Date of Award

8-2013

Document Type

Thesis

Degree Name

Master of Science (MS)

Legacy Department

Mechanical Engineering

Advisor

Mocko, Gregory M

Committee Member

Summers , Joshua Summers D

Committee Member

Fadel , Georges

Abstract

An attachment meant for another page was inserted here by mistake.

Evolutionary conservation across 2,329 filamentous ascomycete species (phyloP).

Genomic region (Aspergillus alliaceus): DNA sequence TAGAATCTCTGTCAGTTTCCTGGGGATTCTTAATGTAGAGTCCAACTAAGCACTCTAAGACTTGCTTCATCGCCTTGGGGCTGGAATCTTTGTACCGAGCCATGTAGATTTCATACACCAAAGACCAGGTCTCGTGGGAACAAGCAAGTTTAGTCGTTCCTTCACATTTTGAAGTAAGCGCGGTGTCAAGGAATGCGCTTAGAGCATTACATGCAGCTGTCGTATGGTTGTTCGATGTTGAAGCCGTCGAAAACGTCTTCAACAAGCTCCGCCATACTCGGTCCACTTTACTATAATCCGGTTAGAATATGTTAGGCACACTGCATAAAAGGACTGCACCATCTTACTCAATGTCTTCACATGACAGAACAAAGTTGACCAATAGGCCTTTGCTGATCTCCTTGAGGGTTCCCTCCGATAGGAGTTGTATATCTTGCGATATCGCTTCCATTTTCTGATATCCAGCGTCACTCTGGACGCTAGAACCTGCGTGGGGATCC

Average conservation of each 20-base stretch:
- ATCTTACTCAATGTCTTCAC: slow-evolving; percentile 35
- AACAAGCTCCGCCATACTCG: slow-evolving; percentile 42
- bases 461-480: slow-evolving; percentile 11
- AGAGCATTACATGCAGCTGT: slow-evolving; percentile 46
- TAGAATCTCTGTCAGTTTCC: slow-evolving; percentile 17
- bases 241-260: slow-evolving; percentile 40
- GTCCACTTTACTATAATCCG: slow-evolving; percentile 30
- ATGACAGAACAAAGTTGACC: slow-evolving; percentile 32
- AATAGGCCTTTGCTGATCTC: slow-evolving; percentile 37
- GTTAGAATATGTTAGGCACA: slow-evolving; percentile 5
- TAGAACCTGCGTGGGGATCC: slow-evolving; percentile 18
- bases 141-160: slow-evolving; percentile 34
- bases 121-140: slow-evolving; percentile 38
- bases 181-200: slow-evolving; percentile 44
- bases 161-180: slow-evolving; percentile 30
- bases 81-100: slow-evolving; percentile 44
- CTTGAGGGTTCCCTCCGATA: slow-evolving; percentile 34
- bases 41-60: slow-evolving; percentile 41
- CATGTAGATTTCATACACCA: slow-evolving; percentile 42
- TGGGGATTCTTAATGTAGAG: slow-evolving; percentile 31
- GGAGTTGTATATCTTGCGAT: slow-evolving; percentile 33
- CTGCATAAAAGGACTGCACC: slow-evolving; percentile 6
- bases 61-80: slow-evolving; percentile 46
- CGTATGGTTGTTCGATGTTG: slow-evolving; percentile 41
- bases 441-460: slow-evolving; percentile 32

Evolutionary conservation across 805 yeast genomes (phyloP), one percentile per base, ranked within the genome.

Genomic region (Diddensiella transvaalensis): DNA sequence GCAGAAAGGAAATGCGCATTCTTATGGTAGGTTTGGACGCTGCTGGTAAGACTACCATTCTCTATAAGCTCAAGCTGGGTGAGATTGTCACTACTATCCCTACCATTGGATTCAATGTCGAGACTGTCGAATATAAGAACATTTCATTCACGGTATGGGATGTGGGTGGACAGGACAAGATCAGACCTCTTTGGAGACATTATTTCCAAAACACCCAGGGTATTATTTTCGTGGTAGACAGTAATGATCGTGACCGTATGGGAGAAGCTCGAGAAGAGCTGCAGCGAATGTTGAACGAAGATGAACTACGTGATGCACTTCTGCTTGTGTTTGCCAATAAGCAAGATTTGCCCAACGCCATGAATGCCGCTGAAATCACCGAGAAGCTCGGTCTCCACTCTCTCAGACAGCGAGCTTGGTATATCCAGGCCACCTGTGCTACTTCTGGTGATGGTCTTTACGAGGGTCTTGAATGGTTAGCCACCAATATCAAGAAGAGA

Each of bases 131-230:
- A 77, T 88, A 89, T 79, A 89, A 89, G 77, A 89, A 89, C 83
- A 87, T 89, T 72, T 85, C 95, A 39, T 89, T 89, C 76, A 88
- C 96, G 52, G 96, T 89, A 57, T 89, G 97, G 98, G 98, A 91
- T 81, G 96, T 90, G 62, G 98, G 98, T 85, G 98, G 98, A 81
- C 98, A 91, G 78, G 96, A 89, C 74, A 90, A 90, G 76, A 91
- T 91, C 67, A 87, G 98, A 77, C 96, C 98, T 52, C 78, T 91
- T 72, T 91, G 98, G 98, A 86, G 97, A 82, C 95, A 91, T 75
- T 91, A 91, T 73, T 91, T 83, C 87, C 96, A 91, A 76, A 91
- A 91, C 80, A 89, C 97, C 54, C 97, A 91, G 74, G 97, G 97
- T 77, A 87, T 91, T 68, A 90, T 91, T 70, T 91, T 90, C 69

The objective of this research is to use computational linguistics to identify semantic implicit relationships between text-based relationships. Specifically, natural language processing is used to implement linguistic semantics in requirement analyzers. Linguistic semantics is defined as the meaning of words beyond their string form, part of speech, and syntactic function. Many existing design tools use part of speech tagging and sentence parsing as the foundation of their requirement analysis but ultimately use string algorithms to evaluate requirements. These string algorithms cannot capture the implicit knowledge in requirements. This research compares five methods of requirement analysis. A manual analysis provides the benchmark against which the subsequent analyzers are judged. A syntactic analysis is implemented and compared to the manual method to gain insight into the capabilities of current methods. The other three analyzers implement semantic tools for requirement analysis through semantic ontologies and latent semantic analyses. The results from the semantic analyzers are compared to the results of the other two analyzers to judge the capabilities of semantics in requirement analysis. The findings show that semantics can be identified with at least 74% accuracy. Further, the agreement between the semantic results and the manual results are more related than the syntax results and the manual results. While the implementation of semantics into requirement analysis does not completely agree with manual findings, the semantic analyses improve upon syntactic and string matching analyses used in current research.

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